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The Kenyan Supreme Court Decided On The Election Dispute.
September 6, 2022 - Written by qoriadmin

Kenya's Supreme Court Chief Justice Martha Koome presides to deliver the ruling on a petition seeking to invalidate the outcome of the recent presidential election, at the Supreme Court in Nairobi, Sept. 5, 2022.

Nairobi – (Reuters) – Kenya’s Supreme Court on Monday unanimously upheld William Ruto’s presidential win in a scathing judgment that blasted opposition leader Raila Odinga’s accusations of cheating.

Soon after, Odinga tweeted that he would respect the ruling even though he disagreed with it, easing fears that Kenya would see any repeat of the violence that followed disputed votes in 2007 and 2017.

Several public figures and anti-corruption campaigners – including some who had backed Odinga – welcomed the judgment, saying it bolstered the court’s reputation for independence.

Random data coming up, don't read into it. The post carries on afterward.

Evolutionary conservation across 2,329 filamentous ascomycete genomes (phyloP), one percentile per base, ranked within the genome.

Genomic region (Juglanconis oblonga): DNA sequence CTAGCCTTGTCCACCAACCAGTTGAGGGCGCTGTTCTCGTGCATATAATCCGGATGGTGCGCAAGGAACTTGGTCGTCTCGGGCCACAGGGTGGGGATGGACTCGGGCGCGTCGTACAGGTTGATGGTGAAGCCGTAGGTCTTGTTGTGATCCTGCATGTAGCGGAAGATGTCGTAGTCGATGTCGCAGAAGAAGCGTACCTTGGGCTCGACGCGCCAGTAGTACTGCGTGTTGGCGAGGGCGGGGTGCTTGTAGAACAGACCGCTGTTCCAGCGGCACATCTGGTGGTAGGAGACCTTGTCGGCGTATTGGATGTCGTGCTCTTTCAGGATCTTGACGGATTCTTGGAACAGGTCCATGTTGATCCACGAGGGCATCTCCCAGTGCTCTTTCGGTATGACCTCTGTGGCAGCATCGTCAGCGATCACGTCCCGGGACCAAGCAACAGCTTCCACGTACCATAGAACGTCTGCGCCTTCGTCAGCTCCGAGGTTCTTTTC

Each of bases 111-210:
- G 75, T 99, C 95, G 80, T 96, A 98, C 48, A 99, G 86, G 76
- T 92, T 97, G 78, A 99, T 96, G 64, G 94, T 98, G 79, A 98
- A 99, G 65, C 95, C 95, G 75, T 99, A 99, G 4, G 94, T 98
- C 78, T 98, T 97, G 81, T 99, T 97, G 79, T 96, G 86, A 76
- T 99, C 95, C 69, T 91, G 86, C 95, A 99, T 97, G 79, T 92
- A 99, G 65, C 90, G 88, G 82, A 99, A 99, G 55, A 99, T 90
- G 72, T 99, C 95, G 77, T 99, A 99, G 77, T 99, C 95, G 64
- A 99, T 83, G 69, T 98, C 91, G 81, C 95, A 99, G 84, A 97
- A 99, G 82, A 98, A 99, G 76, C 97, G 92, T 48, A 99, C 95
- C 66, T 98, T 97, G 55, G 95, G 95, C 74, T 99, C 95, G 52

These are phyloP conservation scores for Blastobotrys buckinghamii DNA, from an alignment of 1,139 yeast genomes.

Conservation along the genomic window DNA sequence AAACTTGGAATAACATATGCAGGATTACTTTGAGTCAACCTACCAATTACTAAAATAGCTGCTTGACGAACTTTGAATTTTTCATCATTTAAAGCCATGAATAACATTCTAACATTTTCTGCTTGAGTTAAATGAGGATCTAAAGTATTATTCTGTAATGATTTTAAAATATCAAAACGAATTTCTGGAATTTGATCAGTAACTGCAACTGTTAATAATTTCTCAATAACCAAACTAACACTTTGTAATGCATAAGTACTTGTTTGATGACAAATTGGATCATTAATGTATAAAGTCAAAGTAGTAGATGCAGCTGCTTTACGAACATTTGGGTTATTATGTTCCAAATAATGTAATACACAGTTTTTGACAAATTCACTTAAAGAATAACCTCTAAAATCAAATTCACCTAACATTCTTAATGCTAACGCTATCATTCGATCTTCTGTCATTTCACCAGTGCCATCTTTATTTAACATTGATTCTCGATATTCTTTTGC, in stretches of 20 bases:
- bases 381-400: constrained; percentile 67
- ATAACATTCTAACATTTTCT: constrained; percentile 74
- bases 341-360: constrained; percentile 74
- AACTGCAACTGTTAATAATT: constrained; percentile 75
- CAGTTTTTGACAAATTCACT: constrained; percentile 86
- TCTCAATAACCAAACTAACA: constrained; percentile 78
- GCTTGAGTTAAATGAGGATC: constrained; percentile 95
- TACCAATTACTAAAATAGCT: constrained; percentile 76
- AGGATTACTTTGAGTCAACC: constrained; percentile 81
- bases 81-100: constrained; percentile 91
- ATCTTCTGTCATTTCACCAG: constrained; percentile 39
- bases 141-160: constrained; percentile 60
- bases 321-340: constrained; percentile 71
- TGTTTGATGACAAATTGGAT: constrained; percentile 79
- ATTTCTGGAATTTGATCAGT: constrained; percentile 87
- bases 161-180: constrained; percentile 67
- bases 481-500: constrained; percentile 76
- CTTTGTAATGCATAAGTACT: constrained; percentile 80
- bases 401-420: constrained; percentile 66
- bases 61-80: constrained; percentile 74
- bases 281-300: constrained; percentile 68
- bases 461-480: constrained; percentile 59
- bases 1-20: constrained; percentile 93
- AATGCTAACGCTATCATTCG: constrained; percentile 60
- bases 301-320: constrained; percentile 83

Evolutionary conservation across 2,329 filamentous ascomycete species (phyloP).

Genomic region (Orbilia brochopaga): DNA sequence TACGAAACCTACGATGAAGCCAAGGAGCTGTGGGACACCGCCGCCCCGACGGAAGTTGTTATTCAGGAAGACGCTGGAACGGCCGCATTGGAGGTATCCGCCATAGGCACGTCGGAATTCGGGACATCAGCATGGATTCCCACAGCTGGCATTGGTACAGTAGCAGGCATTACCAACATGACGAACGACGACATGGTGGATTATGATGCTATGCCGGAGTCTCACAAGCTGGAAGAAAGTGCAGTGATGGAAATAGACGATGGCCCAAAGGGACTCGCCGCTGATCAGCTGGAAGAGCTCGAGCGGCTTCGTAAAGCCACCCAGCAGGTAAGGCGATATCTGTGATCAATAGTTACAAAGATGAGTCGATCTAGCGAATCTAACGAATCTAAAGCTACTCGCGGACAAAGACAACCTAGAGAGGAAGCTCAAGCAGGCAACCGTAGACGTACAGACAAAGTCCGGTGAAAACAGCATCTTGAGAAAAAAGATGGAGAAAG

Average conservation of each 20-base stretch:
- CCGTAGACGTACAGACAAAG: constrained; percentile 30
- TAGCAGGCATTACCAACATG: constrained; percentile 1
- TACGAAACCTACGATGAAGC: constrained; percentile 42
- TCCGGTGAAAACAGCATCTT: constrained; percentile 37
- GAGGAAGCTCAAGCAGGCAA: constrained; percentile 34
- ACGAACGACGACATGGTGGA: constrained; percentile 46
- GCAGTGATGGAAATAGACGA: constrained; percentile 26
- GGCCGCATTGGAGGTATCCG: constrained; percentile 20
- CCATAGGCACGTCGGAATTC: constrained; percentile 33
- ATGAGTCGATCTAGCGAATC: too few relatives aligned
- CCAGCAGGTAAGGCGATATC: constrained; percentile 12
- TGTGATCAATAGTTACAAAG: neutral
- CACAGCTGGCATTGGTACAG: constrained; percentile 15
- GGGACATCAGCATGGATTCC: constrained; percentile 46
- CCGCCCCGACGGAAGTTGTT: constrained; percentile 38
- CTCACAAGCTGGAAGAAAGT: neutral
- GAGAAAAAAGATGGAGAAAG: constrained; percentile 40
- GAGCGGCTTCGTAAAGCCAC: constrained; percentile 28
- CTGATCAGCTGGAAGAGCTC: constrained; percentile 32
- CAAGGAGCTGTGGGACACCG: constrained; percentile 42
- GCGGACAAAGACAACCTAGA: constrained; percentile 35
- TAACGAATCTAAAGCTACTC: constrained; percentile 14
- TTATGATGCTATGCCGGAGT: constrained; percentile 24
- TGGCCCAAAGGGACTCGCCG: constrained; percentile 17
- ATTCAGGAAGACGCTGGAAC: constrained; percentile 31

“This decision is good for the judiciary. This election result is bad for Kenya. Two things can be true at the same time,” tweeted author Nanjala Nyabola, who had not backed either candidate.

U.S. Secretary of State Antony Blinken congratulated Ruto on his election victory and said Washington commended him and other candidates for abiding by the Supreme Court’s ruling. “We look forward to enhancing [our] partnership with President Ruto and his new government,” Blinken said in a statement.
There were no immediate signs of protest in Odinga’s stronghold of Kisumu city or the low-income Neighbourhoods of Nairobi that traditionally support the left-wing politician.

“There is nothing we can do, the judgment has been made,” Geoffrey Omondi, a 33-year-old electrical engineer who supported Odinga, said.

Ruto’s jubilant supporters danced and waved flags in his party colours of yellow and green.
East Africa’s most wealthy and influential nation had been on tenterhooks since the Aug. 9 elections, which pitted Ruto – a former chicken seller – against members of the nation’s two most powerful political families.

Similar accusations of cheating triggered deadly election violence, often with ethnic undertones, during the two previous

 

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